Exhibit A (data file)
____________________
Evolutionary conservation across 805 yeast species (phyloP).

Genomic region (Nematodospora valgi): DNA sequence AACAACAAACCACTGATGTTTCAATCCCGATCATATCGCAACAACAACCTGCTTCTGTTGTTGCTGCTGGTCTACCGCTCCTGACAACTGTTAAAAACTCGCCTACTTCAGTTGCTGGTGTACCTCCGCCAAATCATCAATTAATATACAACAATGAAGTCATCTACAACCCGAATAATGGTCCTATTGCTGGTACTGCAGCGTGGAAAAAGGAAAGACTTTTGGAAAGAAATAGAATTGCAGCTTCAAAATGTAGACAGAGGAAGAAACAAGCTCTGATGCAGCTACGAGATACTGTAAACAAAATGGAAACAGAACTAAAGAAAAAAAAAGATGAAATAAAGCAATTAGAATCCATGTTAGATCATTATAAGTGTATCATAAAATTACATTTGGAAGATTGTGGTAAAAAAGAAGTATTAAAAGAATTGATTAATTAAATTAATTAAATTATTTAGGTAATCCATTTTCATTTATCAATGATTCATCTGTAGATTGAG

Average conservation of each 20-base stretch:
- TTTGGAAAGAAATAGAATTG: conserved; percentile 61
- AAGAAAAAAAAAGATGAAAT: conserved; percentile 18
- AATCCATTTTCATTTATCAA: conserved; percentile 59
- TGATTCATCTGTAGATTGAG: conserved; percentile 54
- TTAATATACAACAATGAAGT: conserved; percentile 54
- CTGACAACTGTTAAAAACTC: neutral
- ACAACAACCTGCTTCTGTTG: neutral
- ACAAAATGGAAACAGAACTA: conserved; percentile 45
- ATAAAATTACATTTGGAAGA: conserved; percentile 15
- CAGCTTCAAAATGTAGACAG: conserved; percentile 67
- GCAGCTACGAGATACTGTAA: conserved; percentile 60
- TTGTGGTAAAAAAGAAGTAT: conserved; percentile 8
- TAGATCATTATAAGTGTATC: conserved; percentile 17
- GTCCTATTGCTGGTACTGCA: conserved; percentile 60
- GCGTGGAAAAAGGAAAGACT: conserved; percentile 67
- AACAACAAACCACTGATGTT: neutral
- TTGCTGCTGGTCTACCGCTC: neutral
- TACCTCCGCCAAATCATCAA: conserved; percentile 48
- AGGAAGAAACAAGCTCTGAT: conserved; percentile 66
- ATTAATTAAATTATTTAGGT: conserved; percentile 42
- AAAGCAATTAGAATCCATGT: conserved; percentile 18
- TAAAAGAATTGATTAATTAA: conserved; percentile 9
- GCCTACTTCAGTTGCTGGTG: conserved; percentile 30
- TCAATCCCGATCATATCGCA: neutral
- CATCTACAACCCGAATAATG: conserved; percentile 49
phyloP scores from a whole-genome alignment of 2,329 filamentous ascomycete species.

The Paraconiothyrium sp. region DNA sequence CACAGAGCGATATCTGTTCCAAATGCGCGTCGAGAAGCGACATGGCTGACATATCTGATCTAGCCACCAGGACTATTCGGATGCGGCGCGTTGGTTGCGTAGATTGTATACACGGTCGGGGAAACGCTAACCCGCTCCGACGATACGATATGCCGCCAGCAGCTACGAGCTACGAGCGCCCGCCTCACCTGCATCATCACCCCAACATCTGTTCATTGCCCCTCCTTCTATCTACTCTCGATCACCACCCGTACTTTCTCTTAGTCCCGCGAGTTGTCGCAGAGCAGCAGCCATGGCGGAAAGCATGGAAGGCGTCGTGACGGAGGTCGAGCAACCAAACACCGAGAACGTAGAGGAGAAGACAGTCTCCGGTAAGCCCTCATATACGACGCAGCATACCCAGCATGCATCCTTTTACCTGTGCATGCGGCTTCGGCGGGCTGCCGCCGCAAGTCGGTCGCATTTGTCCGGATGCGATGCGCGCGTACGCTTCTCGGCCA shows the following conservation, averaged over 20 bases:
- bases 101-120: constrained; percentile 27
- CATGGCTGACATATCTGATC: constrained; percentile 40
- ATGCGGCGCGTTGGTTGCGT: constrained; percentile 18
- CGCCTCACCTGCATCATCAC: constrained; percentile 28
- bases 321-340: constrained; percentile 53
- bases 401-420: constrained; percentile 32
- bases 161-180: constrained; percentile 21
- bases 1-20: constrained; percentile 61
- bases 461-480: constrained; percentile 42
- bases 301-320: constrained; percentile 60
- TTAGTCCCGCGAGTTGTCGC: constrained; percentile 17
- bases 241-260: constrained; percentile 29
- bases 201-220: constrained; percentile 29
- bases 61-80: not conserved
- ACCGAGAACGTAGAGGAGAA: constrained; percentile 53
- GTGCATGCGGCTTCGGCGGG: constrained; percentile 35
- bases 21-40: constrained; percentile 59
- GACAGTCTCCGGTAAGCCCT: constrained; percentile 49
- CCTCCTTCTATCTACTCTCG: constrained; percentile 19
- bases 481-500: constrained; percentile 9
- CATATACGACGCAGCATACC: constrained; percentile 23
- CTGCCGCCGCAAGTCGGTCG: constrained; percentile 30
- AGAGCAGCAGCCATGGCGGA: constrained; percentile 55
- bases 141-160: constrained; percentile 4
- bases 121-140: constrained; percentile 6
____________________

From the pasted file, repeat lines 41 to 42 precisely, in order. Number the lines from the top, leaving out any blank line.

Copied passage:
- TTAGTCCCGCGAGTTGTCGC: constrained; percentile 17
- bases 241-260: constrained; percentile 29